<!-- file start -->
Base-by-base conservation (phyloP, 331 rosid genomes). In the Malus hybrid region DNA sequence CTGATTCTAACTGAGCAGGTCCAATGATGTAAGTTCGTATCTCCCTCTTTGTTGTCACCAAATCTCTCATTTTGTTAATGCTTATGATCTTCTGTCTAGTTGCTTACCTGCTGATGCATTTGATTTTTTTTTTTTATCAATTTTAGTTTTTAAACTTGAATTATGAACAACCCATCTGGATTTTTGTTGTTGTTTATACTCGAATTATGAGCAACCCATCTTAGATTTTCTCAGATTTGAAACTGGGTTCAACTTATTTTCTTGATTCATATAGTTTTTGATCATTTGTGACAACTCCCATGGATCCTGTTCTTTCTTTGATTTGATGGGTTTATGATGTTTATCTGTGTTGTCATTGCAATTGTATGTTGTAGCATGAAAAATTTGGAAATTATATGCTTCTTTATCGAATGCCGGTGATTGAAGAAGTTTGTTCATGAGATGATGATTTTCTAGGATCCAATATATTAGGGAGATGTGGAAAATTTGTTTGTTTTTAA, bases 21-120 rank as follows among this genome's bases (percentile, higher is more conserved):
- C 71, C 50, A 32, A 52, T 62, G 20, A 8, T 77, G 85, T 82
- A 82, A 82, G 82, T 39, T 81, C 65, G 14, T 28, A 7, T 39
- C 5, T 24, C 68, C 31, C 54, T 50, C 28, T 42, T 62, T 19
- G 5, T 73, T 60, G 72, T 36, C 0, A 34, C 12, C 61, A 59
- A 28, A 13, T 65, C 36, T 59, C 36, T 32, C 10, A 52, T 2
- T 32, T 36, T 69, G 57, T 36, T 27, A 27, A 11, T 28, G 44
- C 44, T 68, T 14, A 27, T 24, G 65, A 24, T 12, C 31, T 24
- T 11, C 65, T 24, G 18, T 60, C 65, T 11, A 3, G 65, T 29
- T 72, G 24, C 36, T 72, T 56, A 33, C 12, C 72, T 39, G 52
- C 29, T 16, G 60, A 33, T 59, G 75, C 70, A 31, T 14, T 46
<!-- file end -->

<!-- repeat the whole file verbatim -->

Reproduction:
Base-by-base conservation (phyloP, 331 rosid genomes). In the Malus hybrid region DNA sequence CTGATTCTAACTGAGCAGGTCCAATGATGTAAGTTCGTATCTCCCTCTTTGTTGTCACCAAATCTCTCATTTTGTTAATGCTTATGATCTTCTGTCTAGTTGCTTACCTGCTGATGCATTTGATTTTTTTTTTTTATCAATTTTAGTTTTTAAACTTGAATTATGAACAACCCATCTGGATTTTTGTTGTTGTTTATACTCGAATTATGAGCAACCCATCTTAGATTTTCTCAGATTTGAAACTGGGTTCAACTTATTTTCTTGATTCATATAGTTTTTGATCATTTGTGACAACTCCCATGGATCCTGTTCTTTCTTTGATTTGATGGGTTTATGATGTTTATCTGTGTTGTCATTGCAATTGTATGTTGTAGCATGAAAAATTTGGAAATTATATGCTTCTTTATCGAATGCCGGTGATTGAAGAAGTTTGTTCATGAGATGATGATTTTCTAGGATCCAATATATTAGGGAGATGTGGAAAATTTGTTTGTTTTTAA, bases 21-120 rank as follows among this genome's bases (percentile, higher is more conserved):
- C 71, C 50, A 32, A 52, T 62, G 20, A 8, T 77, G 85, T 82
- A 82, A 82, G 82, T 39, T 81, C 65, G 14, T 28, A 7, T 39
- C 5, T 24, C 68, C 31, C 54, T 50, C 28, T 42, T 62, T 19
- G 5, T 73, T 60, G 72, T 36, C 0, A 34, C 12, C 61, A 59
- A 28, A 13, T 65, C 36, T 59, C 36, T 32, C 10, A 52, T 2
- T 32, T 36, T 69, G 57, T 36, T 27, A 27, A 11, T 28, G 44
- C 44, T 68, T 14, A 27, T 24, G 65, A 24, T 12, C 31, T 24
- T 11, C 65, T 24, G 18, T 60, C 65, T 11, A 3, G 65, T 29
- T 72, G 24, C 36, T 72, T 56, A 33, C 12, C 72, T 39, G 52
- C 29, T 16, G 60, A 33, T 59, G 75, C 70, A 31, T 14, T 46